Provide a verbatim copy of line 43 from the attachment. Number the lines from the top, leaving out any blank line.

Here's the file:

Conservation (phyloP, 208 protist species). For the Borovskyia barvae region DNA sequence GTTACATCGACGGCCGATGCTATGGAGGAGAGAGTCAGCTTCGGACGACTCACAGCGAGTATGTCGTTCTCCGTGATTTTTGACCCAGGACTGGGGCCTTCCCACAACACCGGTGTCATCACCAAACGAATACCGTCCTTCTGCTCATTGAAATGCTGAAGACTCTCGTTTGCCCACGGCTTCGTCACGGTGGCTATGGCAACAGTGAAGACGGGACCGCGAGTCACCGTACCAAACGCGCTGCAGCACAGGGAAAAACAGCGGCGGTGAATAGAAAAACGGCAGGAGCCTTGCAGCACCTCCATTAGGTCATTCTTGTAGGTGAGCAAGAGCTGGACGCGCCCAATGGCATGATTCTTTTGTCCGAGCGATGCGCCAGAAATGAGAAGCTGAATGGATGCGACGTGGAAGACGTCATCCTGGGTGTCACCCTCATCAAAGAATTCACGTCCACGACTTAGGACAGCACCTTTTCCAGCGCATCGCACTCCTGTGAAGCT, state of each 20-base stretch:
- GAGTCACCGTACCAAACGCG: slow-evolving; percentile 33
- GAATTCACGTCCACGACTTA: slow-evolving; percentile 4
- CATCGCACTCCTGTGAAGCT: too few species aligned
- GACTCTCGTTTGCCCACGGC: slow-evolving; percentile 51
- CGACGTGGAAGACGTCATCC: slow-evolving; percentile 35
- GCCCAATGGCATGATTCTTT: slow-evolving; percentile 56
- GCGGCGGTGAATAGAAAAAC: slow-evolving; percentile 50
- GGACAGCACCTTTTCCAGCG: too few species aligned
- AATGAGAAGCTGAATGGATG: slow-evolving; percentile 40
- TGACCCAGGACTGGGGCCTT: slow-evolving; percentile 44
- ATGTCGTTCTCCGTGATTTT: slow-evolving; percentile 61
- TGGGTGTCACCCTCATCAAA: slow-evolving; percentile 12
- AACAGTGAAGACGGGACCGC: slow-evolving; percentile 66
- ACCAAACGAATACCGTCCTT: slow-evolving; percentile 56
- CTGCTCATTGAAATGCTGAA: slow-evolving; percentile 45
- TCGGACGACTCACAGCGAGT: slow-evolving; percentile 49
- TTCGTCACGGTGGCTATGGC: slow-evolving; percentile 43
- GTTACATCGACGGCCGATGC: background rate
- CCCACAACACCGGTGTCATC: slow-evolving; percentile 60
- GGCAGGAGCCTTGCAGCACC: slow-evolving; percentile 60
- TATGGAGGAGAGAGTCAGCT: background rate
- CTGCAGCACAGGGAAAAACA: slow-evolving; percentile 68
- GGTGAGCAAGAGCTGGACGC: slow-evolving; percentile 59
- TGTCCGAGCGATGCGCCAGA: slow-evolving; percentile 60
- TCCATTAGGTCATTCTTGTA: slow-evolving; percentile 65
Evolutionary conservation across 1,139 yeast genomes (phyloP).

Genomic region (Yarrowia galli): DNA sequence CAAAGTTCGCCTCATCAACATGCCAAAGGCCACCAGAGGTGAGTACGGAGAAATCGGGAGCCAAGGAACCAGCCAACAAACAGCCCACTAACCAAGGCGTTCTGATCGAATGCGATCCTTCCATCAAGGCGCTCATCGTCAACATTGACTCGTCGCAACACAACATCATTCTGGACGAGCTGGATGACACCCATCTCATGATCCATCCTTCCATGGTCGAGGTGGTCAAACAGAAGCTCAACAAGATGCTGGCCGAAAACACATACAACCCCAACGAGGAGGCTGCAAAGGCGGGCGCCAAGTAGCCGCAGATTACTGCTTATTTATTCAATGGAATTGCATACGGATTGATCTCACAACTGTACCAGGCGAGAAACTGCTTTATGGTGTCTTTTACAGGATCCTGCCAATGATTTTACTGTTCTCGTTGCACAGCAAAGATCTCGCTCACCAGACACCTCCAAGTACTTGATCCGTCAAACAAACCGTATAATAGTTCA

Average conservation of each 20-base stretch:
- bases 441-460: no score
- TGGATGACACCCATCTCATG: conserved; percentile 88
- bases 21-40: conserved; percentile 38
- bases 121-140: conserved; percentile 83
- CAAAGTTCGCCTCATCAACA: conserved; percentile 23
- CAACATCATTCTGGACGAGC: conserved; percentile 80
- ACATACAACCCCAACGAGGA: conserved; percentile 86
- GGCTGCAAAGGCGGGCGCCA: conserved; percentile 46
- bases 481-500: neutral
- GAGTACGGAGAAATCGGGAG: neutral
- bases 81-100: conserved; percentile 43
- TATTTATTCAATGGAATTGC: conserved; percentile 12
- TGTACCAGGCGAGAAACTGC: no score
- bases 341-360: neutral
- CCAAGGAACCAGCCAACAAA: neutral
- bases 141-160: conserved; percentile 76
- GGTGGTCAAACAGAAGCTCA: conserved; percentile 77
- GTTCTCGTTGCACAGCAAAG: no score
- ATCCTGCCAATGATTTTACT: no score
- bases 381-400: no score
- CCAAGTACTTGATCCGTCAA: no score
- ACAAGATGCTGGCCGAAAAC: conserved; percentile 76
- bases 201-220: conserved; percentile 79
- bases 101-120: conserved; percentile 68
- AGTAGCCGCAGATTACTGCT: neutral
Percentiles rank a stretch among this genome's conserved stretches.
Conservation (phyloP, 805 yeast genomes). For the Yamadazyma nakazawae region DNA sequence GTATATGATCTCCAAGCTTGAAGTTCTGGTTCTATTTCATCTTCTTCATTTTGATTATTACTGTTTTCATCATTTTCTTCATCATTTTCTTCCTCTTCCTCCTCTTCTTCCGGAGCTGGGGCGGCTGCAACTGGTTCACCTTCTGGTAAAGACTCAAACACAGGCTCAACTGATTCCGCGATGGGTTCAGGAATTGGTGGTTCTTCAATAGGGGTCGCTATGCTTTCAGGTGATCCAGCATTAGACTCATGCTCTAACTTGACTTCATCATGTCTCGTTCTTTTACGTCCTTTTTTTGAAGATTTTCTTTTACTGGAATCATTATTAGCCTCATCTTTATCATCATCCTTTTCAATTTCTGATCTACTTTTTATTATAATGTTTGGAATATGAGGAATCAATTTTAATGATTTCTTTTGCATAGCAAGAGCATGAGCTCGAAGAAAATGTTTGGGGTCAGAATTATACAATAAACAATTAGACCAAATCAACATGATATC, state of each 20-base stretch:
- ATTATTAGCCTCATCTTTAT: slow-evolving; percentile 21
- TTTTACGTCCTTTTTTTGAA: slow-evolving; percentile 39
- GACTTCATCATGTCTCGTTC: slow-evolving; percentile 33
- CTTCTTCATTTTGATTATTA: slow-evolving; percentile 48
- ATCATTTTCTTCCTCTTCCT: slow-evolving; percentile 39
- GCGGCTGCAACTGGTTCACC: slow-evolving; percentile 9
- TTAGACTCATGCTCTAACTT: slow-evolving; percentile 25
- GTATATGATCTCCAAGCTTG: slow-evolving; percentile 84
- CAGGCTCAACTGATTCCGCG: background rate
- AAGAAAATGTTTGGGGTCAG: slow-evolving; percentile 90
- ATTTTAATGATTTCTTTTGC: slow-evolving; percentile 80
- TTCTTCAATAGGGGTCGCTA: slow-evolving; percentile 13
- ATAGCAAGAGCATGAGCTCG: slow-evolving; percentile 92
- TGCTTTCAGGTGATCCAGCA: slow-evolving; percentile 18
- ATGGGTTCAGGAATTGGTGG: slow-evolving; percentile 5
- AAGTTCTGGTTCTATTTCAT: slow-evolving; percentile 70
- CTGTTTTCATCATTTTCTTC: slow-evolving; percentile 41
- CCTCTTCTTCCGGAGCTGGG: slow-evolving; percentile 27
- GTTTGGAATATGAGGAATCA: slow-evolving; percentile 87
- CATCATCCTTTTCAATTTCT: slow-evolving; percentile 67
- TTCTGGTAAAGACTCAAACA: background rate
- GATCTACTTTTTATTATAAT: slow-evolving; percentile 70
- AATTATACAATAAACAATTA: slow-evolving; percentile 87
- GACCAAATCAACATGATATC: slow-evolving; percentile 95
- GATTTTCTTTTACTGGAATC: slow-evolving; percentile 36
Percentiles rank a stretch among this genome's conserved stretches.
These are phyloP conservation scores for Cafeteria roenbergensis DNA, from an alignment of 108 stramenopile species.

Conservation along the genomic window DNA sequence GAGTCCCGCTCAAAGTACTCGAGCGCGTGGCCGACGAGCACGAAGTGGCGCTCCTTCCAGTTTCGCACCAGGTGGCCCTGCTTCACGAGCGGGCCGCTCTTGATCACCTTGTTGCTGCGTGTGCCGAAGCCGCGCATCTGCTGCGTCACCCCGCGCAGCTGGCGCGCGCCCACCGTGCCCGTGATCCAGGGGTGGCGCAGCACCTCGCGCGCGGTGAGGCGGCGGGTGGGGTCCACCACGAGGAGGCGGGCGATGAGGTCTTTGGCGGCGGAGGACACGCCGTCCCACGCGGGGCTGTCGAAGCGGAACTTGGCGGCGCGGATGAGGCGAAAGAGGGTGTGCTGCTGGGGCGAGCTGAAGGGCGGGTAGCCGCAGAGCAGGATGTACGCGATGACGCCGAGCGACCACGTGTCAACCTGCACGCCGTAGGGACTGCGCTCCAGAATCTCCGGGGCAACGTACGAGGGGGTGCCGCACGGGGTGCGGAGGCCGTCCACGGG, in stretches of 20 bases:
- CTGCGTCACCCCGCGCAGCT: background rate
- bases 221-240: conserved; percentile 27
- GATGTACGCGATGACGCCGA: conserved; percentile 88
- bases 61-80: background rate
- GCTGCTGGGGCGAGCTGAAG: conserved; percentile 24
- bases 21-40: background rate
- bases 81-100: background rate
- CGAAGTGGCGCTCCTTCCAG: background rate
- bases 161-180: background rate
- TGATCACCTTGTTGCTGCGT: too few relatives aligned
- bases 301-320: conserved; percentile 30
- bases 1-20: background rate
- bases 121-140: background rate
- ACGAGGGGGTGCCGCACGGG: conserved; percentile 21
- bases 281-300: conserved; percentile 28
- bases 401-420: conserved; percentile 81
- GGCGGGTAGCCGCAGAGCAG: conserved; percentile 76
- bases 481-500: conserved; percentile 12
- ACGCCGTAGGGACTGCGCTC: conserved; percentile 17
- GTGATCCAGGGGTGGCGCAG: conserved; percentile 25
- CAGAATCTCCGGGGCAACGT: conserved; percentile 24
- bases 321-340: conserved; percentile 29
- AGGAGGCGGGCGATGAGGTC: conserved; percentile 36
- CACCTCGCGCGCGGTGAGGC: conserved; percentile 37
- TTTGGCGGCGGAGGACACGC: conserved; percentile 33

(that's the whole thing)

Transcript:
- bases 341-360: neutral